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Boost your energy through regular movement

To be happier, consider a habit that will boost your energy through regular movement.

Why this aim is likely to make you happier

Research shows that people who are active are healthier, more energetic, think more clearly, and sleep better. Exercise reduces anxiety and makes people less likely to develop depression, and is linked to happy moods.

Also, although it’s tempting to flop down on the couch when you’re feeling exhausted, exercise is actually a great way to boost energy levels. Feeling tired is a reason to exercise, not a reason to skip exercise.

The encouraging news is that when we go from no activity to a little activity, we get great benefits. And if we’re already moving, adding more movement to our day is still going to give us a boost.

Aims you might consider

Go for a daily twenty-minute walk

Do a fifteen-minute YouTube exercise class during your lunch hour

Work out with a trainer

Return to a sport or game that you enjoyed as a child

Use the Strategy of Pairing to pair movement with watching TV or listening to a podcast or audiobook

Know Yourself Better

Self-knowledge is an essential aspect of happiness, because we can create a happy life only on the foundation of our own nature, our own values, and our own interests. 

As you consider ways to boost your energy through regular movement, ask yourself:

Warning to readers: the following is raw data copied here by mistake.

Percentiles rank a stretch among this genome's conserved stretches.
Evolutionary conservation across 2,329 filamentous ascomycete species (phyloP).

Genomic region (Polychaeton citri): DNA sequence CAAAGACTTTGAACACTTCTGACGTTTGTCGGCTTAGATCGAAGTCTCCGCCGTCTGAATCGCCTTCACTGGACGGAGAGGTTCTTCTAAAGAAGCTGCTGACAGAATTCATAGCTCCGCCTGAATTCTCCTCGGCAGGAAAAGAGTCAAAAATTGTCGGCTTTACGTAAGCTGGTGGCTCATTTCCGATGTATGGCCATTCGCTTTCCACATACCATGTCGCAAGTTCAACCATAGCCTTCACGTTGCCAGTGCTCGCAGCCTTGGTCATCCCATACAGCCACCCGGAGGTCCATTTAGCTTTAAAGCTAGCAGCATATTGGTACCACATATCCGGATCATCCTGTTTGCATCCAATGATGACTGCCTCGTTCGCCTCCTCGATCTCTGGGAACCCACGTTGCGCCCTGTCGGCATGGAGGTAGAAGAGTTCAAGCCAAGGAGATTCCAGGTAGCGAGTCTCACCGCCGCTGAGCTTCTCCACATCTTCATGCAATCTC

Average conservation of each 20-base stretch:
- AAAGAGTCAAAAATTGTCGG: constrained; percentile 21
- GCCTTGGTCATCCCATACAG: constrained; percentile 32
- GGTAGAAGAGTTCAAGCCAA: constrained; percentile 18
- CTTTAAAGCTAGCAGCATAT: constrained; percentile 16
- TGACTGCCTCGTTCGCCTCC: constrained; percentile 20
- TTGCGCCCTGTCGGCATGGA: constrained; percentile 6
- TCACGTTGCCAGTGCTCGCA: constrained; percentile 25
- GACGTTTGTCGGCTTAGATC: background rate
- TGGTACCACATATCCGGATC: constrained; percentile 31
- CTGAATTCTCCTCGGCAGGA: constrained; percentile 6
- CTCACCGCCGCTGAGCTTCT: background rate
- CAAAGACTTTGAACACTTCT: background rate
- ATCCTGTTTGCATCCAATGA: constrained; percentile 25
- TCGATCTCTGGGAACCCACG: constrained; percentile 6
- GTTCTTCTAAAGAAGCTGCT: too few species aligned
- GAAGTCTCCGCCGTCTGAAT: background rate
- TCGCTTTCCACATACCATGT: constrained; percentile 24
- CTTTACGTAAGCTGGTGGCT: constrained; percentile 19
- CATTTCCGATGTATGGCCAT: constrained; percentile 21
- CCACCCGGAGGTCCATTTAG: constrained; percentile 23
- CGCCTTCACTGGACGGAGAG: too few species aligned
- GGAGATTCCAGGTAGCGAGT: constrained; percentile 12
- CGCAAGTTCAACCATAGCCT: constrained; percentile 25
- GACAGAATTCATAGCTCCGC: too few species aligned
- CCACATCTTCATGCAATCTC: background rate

• Are you a morning person or a night person?
  • Would you like more time in solitude; or more time with friends; or more time to meet new people?
  • Do you do better with some form of external accountability, or does that just annoy you?
  • Would you like to challenge yourself—by learning a new skill, competing, or pushing yourself physically—or not?
  • Do you have a lot of control over your time?
  • Are you sensitive to weather?

A few notes of caution…

  • Focus on your actions. Sometimes, people think, “If I buy that expensive equipment, I’ll surely use it” or “If I join a gym, I’ll make the time to go.” But while spending money can support a habit, spending isn’t enough to make a habit form.

  • Consider your Tendency—whether you’re an Upholder, Questioner, Obliger, or Rebel—as you shape your habit. If you’re an Obliger, you’ll want to set your habit up very differently from your Rebel friend. Don’t know your tendency? Take the quiz.

  • Don’t let the perfect be the enemy of the good. The one-mile run you do regularly is much better than the five-mile run you do once a month. What we do every day matters more than what we do once in a while.